Boston police accused of spying on protesters and intimidating dissidents
The American Civil Liberties Union in Massachusetts has successfully requested and obtained a trove of files from the Boston Police Department that reveals that officers of the law have for several years conducted detailed surveillance on peaceful protesters, in many cases filing extensive paperwork to discuss the inner workings of non-violent organizations and how they exercise their constitutionally-protected right to be secure in their political beliefs.
The victims, the ACLU reports, include well-known activist groups such as the Greater Boston chapter of the CodePink anti-war organization and a local branch of the Veterans for Peace movement. In dozens of cases, officers with the BPD intervened and interrogated activists with these groups and others who were not breaking the law. Even still, officers regularly wrote-up their findings in a scathing tone that suggests malicious intent in dossiers sent to federally-assisted fusion centers to be shared with the FBI.
“What’s happening in this city is really disturbing, and if you talk to activists who have been out on the streets protesting war for 10 years, protesting on behalf of immigrants’ rights or workers’ rights, they will tell you that this is not a surprise,” Kade Crockford of the ACLU tells RT. “The Boston Police Department has clearly been monitoring political speech for some time in this city. What we didn’t know was that the city was filing so-called ‘intelligence reports.’”
Those reports are now in the hands of Crockford and are entered, albeit redacted, into the public domain. The ACLU has now published the findings obtained through a lawsuit against the BPD, revealing that unmerited investigations were regularly opened up to probe into protest groups only exercising their rights. Even when no incident warranted an investigation, however, Crockford says that protesters were still filed in these fusion centers with reports plastered with labels such as “Criminal Act,” “Extremists,” “Civil Disturbance” and “HomeSec-Domestic.”
“When law enforcement officers start investigating protected ideas rather than crimes, they threaten our right to free expression and assembly protected by the First Amendment to the Constitution and Article 16 of the Massachusetts Declaration of Rights,” the ACLU acknowledges in a write-up published online this week. “The unchecked political surveillance our lawsuit uncovered undermines our core values by chilling the speech of people who wish to participate in our democracy, which is a laudable exercise that our government should encourage and promote. It would weaken the First Amendment if would-be speakers were to remain silent out of fear that they would be falsely labeled an ‘Extremist’ or potential threat in a secret government database.”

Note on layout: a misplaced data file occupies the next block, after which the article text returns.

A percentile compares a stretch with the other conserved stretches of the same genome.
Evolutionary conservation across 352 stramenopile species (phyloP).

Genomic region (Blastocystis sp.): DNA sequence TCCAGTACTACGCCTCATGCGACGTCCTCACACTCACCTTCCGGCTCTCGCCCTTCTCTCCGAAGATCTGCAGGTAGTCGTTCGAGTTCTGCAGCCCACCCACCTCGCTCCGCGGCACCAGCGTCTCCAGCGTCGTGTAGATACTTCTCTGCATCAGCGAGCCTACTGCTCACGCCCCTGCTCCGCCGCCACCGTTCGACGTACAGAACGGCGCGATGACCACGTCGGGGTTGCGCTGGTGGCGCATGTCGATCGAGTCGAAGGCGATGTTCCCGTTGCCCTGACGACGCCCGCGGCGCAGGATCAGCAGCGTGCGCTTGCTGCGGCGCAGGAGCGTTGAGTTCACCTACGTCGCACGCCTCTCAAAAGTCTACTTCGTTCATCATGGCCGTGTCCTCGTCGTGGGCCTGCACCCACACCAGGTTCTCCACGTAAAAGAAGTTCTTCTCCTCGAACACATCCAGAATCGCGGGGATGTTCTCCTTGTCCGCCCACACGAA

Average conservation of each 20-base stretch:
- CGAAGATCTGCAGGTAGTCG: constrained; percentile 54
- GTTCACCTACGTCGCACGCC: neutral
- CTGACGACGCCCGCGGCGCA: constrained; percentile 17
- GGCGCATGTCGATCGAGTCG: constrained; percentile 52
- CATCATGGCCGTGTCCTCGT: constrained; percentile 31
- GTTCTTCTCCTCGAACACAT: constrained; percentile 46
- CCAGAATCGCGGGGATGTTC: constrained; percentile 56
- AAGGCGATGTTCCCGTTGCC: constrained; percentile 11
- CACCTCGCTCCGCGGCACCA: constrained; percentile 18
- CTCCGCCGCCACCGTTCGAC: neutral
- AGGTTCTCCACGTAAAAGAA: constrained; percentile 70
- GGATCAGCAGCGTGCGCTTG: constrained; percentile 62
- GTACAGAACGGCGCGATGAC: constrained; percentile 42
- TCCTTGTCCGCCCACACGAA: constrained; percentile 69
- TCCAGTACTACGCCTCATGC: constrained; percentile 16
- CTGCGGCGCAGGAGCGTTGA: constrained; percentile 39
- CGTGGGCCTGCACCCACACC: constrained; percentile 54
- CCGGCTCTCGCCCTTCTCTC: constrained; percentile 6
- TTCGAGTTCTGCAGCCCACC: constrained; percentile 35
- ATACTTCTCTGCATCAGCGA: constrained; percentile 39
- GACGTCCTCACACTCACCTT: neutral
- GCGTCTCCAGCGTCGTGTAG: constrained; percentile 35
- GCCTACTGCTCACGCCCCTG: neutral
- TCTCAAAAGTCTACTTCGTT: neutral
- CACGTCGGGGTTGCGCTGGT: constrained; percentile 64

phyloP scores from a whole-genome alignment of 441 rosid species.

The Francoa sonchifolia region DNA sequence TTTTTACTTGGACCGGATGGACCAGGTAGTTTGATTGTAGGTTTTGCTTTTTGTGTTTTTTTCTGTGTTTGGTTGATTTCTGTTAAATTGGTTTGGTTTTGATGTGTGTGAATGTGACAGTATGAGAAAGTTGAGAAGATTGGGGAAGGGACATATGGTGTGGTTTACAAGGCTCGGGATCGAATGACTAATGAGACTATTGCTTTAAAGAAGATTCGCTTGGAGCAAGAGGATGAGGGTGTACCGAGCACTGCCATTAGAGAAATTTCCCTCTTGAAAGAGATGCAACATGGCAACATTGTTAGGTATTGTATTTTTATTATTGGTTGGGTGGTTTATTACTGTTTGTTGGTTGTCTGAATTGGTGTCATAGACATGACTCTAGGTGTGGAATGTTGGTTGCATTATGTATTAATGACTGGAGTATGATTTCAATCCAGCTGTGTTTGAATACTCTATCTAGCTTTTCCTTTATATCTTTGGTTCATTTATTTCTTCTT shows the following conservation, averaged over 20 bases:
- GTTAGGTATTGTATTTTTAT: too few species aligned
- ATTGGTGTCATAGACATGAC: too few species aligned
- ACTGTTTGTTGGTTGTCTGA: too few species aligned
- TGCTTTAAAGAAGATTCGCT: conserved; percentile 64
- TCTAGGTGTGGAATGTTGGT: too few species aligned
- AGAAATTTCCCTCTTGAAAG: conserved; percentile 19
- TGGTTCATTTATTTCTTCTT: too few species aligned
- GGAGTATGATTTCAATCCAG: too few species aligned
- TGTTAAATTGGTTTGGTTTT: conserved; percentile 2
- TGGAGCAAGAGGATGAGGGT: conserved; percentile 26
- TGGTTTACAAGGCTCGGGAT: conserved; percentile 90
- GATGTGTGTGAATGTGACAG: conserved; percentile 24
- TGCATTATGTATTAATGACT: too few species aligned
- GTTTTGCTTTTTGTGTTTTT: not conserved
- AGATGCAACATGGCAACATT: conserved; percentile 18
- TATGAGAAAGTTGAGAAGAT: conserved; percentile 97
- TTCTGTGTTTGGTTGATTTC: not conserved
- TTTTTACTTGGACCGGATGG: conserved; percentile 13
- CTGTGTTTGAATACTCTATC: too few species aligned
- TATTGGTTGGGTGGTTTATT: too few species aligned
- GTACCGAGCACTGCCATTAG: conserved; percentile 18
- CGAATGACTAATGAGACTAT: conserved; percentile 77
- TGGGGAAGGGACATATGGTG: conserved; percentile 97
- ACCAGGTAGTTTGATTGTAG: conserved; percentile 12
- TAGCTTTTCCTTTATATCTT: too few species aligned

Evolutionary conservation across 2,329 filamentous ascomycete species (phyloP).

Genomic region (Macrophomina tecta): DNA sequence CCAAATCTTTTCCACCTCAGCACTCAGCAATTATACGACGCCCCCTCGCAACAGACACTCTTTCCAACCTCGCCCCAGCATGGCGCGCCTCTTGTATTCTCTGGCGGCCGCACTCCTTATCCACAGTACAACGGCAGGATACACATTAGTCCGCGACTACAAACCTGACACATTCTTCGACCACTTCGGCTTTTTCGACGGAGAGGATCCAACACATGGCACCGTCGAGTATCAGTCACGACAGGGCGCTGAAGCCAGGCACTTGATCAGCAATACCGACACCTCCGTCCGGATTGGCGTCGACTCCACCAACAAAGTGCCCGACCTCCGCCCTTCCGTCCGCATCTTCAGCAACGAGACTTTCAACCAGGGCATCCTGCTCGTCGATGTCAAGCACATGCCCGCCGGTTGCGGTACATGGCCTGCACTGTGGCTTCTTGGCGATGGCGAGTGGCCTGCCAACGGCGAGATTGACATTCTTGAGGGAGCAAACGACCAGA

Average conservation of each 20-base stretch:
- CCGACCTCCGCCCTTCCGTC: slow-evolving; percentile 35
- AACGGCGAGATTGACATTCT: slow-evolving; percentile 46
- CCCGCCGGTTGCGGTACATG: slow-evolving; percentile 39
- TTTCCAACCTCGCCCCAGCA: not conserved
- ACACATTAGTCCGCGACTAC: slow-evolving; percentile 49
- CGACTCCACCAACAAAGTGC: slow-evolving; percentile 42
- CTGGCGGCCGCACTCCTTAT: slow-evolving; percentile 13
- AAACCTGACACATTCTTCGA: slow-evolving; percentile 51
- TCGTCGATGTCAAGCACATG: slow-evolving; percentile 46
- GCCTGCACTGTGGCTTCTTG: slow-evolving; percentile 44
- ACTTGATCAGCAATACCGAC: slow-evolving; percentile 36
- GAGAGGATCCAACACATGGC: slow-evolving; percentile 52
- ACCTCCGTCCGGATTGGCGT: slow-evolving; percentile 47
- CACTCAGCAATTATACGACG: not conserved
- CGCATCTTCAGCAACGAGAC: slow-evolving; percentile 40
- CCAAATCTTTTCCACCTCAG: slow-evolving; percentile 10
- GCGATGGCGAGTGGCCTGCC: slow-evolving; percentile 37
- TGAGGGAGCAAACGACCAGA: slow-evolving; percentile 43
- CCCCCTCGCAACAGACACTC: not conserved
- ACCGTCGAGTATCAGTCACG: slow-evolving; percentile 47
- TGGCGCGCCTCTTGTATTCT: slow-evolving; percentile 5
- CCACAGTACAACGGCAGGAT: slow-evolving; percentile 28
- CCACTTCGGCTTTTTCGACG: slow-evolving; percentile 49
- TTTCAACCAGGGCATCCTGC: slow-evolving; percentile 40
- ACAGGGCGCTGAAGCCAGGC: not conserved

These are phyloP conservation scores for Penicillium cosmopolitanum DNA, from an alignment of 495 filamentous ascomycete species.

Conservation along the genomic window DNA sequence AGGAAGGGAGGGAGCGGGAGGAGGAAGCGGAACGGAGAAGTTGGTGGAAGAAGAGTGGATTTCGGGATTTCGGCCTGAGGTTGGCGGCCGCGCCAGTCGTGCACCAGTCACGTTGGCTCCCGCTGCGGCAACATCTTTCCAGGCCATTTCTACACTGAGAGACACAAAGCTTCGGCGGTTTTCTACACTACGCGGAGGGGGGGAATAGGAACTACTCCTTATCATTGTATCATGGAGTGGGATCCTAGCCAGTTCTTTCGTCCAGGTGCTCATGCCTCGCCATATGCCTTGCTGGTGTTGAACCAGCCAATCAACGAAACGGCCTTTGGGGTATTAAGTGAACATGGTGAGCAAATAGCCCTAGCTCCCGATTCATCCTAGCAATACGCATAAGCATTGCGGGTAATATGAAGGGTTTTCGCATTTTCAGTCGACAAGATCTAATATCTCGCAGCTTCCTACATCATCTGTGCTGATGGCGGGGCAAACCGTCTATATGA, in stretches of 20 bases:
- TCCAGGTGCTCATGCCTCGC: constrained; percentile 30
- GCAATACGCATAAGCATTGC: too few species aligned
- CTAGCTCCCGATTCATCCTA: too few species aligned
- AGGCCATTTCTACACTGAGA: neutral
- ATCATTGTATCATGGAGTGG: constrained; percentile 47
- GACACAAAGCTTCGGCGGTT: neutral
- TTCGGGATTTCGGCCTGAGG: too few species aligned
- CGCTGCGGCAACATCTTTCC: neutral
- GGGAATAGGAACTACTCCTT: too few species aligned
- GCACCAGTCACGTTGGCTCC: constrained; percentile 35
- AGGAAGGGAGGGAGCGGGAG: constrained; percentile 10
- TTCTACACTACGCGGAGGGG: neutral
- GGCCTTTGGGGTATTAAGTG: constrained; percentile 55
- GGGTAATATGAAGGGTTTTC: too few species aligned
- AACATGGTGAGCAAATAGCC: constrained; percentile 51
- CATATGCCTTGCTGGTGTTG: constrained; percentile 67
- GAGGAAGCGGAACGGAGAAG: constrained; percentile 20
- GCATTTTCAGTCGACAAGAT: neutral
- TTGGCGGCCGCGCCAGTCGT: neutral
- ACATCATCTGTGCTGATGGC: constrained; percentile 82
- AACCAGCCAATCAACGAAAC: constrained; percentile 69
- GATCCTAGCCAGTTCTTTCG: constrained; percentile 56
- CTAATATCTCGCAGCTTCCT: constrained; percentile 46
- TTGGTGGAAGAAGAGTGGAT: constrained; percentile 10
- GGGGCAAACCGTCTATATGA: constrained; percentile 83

“This information has absolutely no bearing to any crime to any threat to anyone in this city. This is purely First Amendment expression,” Crockford adds. “And not only just that, but the Boston Police Department retained these documents in violation of even their own guidelines.”
While it took a lawsuit to allow the ACLU to access those documents, the FBI was allowed unfettered access once files were fed to fusion centers, massive data-retention facilities funded in part by the US Department of Homeland Security but revealed by Congress to be doing little more than collecting “crap intelligence.”
Only earlier this month, the Senate’s bipartisan Permanent Subcommittee on Investigations released the findings of a two-year investigation into the effectiveness of the centers, only to all but conclude that more than $1 billion has been wasted on a system that has done little to thwart terrorism, all the while eroding civil liberties.
“It’s very clear to me that when the Boston Police Department, which is charged with keeping the public safe with our money, is using its resources to intimidate and harass political activists based purely on their political issues and their First Amendment expression, of course that creates fear and distrust of authority in this city and this state,” Crockford adds.
“Everything we do is being seen; its being monitored in some way, and that’s scary,” Veterans For Peace activist Pat Scanlon tells the ACLU. “That can be very scary.”
The ACLU’s report was released only days after a third self-described anarchist was jailed indefinitely for refusing to answer personal questions before a federal grand jury believed to be convened in order to investigate persons who favor that particular ideology. Authorities demanded their testimonies following a series of coordinate raids where law enforcement demanded they relinquish, among other items, clothing and literature.
“People are scared,” peace activist Richard Colbath-Hess adds to the ACLU. “If the police are monitoring us, who wants to take a risk?”